We believe we are at a stage in the project where the outline cases, numbers and assumptions lead us to conclude reasonably that the project is possible. But in the case of the financials, we MUST ensure that the case is robust and moves from possible to probable/achievable. Hence our view is that the Club Board should commission a third-party firm of financial experts to conduct a short diligence exercise. The aim being to give assurance and insight into the modelling work done to date, and ensure it is robust and accurate.
To that end, we set out below the steps I believe the Trust board should consider and support to ensure that we can all make a rational, considered judgment by the end of October.
Proposed process from here
The Trust Board have formed an independent view on the proposal. Its merits, its risks and whether to back a Club Board decision (if taken) that the investment in Cliff Hill is the best use of shareholder funds.
In a typical investment project involving outside funders (i.e., a bank or investment fund), the process would typically be:
- Management prepares a plan and detailed costings
- Present this to the Funder
- The Funder agrees to proceed in principle – and asks for a short period of further diligence (generally financial due diligence) from a third party to ensure the numbers ‘add up’
- This is done quickly, does not commit the funder to ‘do the deal’ and if the diligence backs the management plan and its reliability an offer is made by the funder with terms attached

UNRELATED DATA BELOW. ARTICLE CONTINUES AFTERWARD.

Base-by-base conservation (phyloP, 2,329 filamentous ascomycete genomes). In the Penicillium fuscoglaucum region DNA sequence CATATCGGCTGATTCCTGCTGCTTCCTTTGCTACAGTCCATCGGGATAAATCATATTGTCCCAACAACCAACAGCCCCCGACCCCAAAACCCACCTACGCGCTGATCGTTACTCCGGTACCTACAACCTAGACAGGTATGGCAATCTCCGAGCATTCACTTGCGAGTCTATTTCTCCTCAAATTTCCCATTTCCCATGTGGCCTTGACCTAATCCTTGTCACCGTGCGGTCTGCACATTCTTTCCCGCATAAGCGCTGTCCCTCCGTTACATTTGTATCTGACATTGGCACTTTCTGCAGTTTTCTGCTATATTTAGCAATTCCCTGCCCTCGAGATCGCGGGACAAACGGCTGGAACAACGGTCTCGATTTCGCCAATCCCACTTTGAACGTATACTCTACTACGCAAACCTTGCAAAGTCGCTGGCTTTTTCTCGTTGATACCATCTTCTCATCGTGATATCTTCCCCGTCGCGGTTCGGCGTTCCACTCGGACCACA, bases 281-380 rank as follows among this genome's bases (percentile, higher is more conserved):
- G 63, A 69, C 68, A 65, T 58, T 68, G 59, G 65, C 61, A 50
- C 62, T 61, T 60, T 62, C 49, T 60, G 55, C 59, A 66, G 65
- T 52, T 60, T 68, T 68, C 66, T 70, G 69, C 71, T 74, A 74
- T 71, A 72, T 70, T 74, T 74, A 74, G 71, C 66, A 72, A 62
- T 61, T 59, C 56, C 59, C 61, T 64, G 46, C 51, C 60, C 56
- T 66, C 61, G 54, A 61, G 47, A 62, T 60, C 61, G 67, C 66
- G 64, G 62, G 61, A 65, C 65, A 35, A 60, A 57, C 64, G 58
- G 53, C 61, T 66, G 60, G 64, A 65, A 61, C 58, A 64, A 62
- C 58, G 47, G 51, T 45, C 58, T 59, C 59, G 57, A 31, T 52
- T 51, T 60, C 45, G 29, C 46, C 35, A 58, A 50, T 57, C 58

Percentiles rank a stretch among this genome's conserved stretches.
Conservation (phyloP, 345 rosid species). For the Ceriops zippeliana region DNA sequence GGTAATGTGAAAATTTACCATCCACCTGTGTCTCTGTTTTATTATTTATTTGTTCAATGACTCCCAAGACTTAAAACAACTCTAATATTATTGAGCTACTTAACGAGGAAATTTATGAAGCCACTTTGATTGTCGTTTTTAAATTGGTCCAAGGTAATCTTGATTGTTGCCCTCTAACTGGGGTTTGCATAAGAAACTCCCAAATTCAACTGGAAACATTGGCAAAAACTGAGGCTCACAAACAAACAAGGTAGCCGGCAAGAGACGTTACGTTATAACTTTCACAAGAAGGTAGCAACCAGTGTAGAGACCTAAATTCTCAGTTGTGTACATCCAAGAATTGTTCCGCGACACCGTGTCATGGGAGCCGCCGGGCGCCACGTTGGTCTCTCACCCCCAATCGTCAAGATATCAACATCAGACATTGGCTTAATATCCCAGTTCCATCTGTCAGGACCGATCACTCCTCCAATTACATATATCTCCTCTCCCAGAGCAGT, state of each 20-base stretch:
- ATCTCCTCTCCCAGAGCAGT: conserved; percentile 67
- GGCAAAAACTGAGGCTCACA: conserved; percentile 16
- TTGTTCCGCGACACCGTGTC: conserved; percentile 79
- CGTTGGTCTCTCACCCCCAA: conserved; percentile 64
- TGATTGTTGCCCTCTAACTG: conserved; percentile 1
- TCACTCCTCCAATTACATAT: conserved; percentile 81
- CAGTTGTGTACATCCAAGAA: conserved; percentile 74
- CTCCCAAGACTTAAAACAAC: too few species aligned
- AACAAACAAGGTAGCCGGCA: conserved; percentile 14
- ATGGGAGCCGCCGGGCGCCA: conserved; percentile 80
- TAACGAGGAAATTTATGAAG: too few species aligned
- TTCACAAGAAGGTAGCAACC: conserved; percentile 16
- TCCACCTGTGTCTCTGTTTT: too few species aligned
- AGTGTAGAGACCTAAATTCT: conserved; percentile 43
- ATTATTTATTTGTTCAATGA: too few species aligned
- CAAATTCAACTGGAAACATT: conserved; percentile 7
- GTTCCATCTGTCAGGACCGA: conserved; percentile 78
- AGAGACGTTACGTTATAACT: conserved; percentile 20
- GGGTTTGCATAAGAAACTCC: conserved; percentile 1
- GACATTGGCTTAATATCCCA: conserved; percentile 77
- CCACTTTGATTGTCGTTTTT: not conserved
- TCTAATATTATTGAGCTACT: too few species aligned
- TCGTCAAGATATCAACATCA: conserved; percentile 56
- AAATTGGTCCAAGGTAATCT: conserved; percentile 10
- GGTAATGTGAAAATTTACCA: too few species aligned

- Crucially too, if the diligence is negative, management are able to either revise their projections to ensure they are achievable or reject proceeding with the project in light of the new evidence.
This, we suggest, is a process that we should follow in this instance. It is also a rational model to mitigate much of our risk at this point in the project.
Here is a cash-flow statement to further support this proposal:
Annual Cash Flow Forecast (2021 – 2025)
Note: OTR is reference to the purchase of the building at St James Park that accommodates club offices, supporter bars and hospitality lounges (e.g., Trust Suite, RGB Sponsors Lounge and the ECFC Museum).
Finally, we provide floor plans and external elevations with regard to the proposed construction.